This video segment explores whether, in principle, renewable energy resources could meet today's global energy needs of about 15.7 terawatts.

This video introduces photovoltaic energy resources and the related science and engineering research conducted at the National Renewable Energy Laboratory (NREL).

In this activity, students use Google Earth to investigate a variety of renewable energy sources and select sites within the United States that would be appropriate for projects based on those sources.

This activity includes an assessment, analysis, and action tool that can be used by classrooms to promote understanding of how the complex current issues of energy, pollution, supply and consumption are not just global but also local issues.

This video features three faculty from the University of Colorado, Boulder (Beth Osnes, Max Boykoff and James White) and CU students taking action with others to help mitigate climate change at a local level - making personal decisions about energy use and family size, educating the university community about actions that individuals can take, and developing materials to build sustainable housing.

In this role-play activity, students take the roles of various important players in the climate change policy debate including politicians, scientists, environmentalists, and industry representatives. Working in these roles, students must take a position, debate with others, and then vote on legislation designed to reduce greenhouse gas emissions in the United States. Can be used in a variety of courses including writing and rhetoric, and social sciences.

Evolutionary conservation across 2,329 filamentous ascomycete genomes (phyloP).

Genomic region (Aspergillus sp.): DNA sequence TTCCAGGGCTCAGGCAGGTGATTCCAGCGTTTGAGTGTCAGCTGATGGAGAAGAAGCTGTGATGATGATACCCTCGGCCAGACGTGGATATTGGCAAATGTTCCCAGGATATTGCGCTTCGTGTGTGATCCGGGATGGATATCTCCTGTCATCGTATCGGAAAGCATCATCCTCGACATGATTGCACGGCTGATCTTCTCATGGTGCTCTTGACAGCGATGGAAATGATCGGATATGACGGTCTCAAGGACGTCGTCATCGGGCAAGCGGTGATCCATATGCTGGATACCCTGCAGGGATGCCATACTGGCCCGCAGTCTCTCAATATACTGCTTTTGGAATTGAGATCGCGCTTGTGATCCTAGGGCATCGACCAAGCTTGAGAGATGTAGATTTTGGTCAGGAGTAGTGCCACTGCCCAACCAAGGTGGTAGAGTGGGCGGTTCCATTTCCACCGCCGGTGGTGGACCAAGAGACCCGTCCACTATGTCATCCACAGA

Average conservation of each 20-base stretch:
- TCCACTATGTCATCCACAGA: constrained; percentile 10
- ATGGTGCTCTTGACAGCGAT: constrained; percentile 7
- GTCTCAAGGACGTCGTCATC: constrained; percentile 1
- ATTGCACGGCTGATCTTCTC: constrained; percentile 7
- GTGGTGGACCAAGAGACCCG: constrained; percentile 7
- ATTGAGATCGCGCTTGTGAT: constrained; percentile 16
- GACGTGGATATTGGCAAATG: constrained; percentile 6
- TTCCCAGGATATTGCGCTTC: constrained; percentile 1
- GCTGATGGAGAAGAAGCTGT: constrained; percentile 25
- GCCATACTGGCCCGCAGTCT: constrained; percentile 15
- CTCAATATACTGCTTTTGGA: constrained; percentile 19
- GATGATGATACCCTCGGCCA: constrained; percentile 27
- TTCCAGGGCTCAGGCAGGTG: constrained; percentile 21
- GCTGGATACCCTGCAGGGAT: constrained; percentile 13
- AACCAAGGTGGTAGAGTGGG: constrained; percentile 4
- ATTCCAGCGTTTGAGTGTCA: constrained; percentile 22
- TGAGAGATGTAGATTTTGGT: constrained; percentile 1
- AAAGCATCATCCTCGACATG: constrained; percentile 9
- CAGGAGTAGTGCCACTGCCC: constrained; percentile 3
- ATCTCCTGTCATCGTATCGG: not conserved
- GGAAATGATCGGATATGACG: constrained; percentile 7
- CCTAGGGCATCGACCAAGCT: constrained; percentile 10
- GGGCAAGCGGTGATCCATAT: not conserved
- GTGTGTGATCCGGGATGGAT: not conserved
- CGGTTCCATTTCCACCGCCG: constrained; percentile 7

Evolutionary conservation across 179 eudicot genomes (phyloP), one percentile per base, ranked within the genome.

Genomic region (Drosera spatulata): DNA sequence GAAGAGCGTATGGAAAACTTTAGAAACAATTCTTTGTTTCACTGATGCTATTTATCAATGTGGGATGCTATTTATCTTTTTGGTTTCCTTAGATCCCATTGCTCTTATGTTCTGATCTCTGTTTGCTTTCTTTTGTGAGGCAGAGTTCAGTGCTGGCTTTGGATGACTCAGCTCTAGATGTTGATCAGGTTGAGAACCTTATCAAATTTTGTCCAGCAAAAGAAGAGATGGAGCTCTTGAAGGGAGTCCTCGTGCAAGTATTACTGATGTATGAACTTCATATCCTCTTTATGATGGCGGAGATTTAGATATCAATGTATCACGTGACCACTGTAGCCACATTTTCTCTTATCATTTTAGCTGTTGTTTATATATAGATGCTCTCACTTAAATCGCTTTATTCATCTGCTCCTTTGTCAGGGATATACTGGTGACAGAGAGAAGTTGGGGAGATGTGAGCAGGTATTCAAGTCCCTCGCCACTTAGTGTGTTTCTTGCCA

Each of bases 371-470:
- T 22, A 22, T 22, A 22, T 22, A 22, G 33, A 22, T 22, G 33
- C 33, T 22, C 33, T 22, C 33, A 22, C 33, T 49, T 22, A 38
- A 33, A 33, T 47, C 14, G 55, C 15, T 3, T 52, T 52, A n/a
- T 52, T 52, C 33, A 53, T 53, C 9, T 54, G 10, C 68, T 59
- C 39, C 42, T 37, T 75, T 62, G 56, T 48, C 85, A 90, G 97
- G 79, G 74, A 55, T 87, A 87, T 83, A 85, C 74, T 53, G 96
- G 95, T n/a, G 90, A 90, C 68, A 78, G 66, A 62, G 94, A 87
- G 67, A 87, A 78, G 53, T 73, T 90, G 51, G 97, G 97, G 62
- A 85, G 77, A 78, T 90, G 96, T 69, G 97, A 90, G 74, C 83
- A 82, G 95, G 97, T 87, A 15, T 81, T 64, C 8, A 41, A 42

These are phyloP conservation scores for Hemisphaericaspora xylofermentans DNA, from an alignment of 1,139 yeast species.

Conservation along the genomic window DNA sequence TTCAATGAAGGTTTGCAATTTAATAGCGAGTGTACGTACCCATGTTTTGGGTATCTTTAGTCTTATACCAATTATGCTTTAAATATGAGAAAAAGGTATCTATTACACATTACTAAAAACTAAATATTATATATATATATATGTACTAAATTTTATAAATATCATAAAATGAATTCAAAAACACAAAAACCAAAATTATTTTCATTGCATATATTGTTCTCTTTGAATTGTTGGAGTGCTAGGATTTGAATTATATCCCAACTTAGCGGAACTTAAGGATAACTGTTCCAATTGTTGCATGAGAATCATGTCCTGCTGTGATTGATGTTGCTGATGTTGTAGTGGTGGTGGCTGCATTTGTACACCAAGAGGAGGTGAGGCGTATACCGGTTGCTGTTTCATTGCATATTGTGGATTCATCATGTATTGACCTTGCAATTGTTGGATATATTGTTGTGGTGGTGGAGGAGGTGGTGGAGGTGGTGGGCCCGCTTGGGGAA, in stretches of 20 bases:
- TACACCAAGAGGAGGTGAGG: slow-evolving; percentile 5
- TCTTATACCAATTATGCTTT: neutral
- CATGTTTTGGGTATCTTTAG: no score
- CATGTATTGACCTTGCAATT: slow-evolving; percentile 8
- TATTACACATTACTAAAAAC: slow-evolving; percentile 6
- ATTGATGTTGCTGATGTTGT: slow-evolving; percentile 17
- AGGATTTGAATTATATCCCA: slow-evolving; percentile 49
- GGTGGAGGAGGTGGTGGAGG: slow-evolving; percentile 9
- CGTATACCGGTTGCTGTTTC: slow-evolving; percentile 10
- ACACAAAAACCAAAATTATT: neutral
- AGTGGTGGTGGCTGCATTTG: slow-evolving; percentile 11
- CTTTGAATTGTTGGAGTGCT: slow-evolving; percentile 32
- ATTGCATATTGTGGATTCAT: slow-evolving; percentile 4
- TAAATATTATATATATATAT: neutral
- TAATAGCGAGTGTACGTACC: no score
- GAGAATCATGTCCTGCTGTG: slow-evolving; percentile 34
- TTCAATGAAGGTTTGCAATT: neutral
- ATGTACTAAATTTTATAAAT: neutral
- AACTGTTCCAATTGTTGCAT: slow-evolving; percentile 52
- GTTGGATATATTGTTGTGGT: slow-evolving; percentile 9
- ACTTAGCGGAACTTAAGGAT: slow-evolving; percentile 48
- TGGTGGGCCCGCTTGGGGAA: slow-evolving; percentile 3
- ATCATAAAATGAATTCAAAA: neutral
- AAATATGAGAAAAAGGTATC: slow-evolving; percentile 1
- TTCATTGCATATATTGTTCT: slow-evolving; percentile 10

A short video on how changing climate is impacting the ecosystem and thereby impacting traditional lifestyles of the Athabaskan people of Alaska.

This video addresses the importance of efficiency in providing power to an increasingly large global population.

An activity focusing on black carbon. This activity explores the impacts of the use of wood, dung, and charcoal for fuel, all which generate black carbon, in developing countries.

This animated slideshow introduces biodiesel as a fuel alternative. With concern about the use of petroleum-based fuels at an all-time high, biodiesel is experiencing a popularity surge. And algaeâotherwise known to some as pond scumâ are grabbing headlines as the next potential biodiesel superstar. But how and why do algae make oil? And why do they make so much of it? In this audio slide show, U.C. Berkeley's Kris Niyogi describes the process and its potential.

Pages